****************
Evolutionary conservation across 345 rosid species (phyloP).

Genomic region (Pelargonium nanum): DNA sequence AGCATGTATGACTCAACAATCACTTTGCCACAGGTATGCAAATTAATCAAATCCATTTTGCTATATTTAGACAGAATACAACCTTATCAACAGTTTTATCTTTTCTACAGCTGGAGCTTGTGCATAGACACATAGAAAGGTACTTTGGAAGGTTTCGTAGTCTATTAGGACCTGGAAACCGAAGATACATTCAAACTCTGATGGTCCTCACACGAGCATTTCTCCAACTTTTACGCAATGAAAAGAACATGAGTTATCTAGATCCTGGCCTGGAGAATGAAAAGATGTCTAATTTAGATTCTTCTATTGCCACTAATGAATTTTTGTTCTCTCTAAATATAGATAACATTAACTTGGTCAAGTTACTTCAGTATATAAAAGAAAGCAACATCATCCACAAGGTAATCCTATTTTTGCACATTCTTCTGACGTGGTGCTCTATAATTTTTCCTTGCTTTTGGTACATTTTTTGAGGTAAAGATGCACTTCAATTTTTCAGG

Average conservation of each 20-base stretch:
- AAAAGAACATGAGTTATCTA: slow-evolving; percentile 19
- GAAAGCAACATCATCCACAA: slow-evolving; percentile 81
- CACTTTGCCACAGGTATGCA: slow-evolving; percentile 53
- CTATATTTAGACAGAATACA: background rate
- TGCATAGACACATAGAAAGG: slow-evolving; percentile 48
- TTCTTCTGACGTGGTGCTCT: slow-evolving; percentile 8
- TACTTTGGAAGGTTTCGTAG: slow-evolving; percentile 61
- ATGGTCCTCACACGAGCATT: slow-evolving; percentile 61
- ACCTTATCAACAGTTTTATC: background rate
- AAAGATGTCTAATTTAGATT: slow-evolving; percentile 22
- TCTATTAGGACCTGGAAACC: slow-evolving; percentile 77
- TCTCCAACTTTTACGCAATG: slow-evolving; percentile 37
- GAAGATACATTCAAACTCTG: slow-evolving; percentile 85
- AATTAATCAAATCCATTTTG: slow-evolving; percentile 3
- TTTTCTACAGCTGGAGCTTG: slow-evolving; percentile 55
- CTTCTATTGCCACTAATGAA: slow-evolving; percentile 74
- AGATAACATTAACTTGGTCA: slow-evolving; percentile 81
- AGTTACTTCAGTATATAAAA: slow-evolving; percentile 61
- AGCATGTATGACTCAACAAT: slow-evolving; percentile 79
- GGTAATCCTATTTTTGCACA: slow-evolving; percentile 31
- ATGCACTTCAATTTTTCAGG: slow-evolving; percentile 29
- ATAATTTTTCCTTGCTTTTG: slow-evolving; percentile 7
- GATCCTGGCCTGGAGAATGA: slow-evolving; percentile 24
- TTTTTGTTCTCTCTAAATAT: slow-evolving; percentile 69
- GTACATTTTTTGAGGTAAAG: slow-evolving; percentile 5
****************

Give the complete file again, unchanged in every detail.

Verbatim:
Evolutionary conservation across 345 rosid species (phyloP).

Genomic region (Pelargonium nanum): DNA sequence AGCATGTATGACTCAACAATCACTTTGCCACAGGTATGCAAATTAATCAAATCCATTTTGCTATATTTAGACAGAATACAACCTTATCAACAGTTTTATCTTTTCTACAGCTGGAGCTTGTGCATAGACACATAGAAAGGTACTTTGGAAGGTTTCGTAGTCTATTAGGACCTGGAAACCGAAGATACATTCAAACTCTGATGGTCCTCACACGAGCATTTCTCCAACTTTTACGCAATGAAAAGAACATGAGTTATCTAGATCCTGGCCTGGAGAATGAAAAGATGTCTAATTTAGATTCTTCTATTGCCACTAATGAATTTTTGTTCTCTCTAAATATAGATAACATTAACTTGGTCAAGTTACTTCAGTATATAAAAGAAAGCAACATCATCCACAAGGTAATCCTATTTTTGCACATTCTTCTGACGTGGTGCTCTATAATTTTTCCTTGCTTTTGGTACATTTTTTGAGGTAAAGATGCACTTCAATTTTTCAGG

Average conservation of each 20-base stretch:
- AAAAGAACATGAGTTATCTA: slow-evolving; percentile 19
- GAAAGCAACATCATCCACAA: slow-evolving; percentile 81
- CACTTTGCCACAGGTATGCA: slow-evolving; percentile 53
- CTATATTTAGACAGAATACA: background rate
- TGCATAGACACATAGAAAGG: slow-evolving; percentile 48
- TTCTTCTGACGTGGTGCTCT: slow-evolving; percentile 8
- TACTTTGGAAGGTTTCGTAG: slow-evolving; percentile 61
- ATGGTCCTCACACGAGCATT: slow-evolving; percentile 61
- ACCTTATCAACAGTTTTATC: background rate
- AAAGATGTCTAATTTAGATT: slow-evolving; percentile 22
- TCTATTAGGACCTGGAAACC: slow-evolving; percentile 77
- TCTCCAACTTTTACGCAATG: slow-evolving; percentile 37
- GAAGATACATTCAAACTCTG: slow-evolving; percentile 85
- AATTAATCAAATCCATTTTG: slow-evolving; percentile 3
- TTTTCTACAGCTGGAGCTTG: slow-evolving; percentile 55
- CTTCTATTGCCACTAATGAA: slow-evolving; percentile 74
- AGATAACATTAACTTGGTCA: slow-evolving; percentile 81
- AGTTACTTCAGTATATAAAA: slow-evolving; percentile 61
- AGCATGTATGACTCAACAAT: slow-evolving; percentile 79
- GGTAATCCTATTTTTGCACA: slow-evolving; percentile 31
- ATGCACTTCAATTTTTCAGG: slow-evolving; percentile 29
- ATAATTTTTCCTTGCTTTTG: slow-evolving; percentile 7
- GATCCTGGCCTGGAGAATGA: slow-evolving; percentile 24
- TTTTTGTTCTCTCTAAATAT: slow-evolving; percentile 69
- GTACATTTTTTGAGGTAAAG: slow-evolving; percentile 5